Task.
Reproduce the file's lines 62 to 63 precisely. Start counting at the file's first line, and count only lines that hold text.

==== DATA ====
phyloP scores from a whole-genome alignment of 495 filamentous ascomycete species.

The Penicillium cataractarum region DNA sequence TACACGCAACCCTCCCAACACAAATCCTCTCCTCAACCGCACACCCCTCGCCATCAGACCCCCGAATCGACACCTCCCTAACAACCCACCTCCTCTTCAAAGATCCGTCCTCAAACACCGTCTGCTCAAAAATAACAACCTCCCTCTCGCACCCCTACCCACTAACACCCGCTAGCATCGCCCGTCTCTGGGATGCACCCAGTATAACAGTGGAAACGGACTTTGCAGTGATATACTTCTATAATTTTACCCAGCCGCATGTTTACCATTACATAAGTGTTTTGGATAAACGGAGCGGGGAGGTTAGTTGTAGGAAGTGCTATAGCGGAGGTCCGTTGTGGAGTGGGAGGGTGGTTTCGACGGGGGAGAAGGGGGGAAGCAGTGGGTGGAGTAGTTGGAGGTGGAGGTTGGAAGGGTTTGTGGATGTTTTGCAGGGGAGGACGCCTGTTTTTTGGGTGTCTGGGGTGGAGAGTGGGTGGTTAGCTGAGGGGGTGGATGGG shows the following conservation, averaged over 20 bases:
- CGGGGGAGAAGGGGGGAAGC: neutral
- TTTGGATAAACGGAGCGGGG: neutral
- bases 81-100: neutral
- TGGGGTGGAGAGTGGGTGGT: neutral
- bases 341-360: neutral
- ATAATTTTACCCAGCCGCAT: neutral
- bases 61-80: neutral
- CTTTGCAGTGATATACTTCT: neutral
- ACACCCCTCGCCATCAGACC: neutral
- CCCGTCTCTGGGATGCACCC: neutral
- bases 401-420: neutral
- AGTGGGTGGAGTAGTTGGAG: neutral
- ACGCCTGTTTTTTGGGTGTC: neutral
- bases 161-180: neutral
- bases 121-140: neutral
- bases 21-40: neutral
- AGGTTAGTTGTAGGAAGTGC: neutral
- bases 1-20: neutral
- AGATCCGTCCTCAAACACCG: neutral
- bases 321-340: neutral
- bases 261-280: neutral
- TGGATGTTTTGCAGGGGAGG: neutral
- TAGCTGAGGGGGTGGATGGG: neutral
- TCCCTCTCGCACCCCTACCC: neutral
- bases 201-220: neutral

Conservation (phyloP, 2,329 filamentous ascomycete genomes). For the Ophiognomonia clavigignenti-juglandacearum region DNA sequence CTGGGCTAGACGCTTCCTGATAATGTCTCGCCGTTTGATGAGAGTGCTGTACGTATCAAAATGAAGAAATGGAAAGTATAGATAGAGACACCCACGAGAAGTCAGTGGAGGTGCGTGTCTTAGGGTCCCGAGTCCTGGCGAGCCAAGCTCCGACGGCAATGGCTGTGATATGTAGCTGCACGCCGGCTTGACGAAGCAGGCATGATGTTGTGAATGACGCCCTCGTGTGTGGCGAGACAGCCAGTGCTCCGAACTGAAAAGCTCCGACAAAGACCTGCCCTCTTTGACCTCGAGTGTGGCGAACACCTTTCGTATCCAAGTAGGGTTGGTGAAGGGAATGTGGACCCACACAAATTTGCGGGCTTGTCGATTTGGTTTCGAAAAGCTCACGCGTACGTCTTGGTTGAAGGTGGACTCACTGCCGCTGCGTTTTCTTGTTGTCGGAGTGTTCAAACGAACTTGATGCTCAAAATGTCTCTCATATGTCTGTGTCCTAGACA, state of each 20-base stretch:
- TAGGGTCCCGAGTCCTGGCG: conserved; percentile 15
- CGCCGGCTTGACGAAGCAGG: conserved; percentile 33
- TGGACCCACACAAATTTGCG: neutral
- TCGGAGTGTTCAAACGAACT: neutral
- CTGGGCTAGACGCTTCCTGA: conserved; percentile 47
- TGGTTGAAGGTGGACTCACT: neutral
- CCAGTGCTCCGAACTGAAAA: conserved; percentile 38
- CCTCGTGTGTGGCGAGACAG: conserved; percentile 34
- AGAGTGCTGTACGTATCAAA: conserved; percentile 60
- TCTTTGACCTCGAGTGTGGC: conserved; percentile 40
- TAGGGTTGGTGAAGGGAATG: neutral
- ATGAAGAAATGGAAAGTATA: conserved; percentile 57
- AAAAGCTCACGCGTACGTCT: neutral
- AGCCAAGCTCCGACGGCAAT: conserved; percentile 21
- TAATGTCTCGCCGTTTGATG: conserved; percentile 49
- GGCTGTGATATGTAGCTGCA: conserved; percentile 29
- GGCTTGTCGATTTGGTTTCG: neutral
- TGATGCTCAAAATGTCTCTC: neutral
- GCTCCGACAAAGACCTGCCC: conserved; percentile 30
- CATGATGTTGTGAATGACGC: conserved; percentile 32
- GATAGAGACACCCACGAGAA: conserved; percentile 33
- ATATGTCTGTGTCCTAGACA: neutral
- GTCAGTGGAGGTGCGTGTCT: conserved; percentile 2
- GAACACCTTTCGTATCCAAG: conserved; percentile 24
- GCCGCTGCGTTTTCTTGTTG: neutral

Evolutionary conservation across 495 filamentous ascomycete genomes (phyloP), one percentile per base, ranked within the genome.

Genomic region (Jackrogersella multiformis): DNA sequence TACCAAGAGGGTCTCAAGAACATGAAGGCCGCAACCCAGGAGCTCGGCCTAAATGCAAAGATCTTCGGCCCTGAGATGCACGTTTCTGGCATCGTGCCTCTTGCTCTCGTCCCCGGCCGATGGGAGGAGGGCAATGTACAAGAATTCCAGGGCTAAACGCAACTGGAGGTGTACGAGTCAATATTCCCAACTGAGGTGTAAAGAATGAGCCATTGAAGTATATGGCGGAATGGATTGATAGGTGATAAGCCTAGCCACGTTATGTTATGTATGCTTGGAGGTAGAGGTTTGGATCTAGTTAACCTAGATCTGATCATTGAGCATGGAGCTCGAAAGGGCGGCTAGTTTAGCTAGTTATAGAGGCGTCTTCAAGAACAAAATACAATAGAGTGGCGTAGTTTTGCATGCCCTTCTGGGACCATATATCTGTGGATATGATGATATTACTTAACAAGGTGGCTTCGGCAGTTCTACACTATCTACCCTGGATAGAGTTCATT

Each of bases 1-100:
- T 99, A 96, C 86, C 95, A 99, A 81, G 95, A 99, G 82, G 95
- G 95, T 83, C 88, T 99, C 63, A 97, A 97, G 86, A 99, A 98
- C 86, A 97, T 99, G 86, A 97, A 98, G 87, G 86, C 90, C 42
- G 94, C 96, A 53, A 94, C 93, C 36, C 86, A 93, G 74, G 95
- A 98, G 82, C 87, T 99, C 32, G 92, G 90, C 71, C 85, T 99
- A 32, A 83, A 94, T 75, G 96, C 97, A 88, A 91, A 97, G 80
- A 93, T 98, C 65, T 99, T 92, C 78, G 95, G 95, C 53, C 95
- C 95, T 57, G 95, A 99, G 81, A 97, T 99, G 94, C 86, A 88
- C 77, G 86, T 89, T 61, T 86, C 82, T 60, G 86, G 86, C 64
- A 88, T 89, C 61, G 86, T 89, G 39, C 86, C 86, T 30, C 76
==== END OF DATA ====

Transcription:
- A 32, A 83, A 94, T 75, G 96, C 97, A 88, A 91, A 97, G 80
- A 93, T 98, C 65, T 99, T 92, C 78, G 95, G 95, C 53, C 95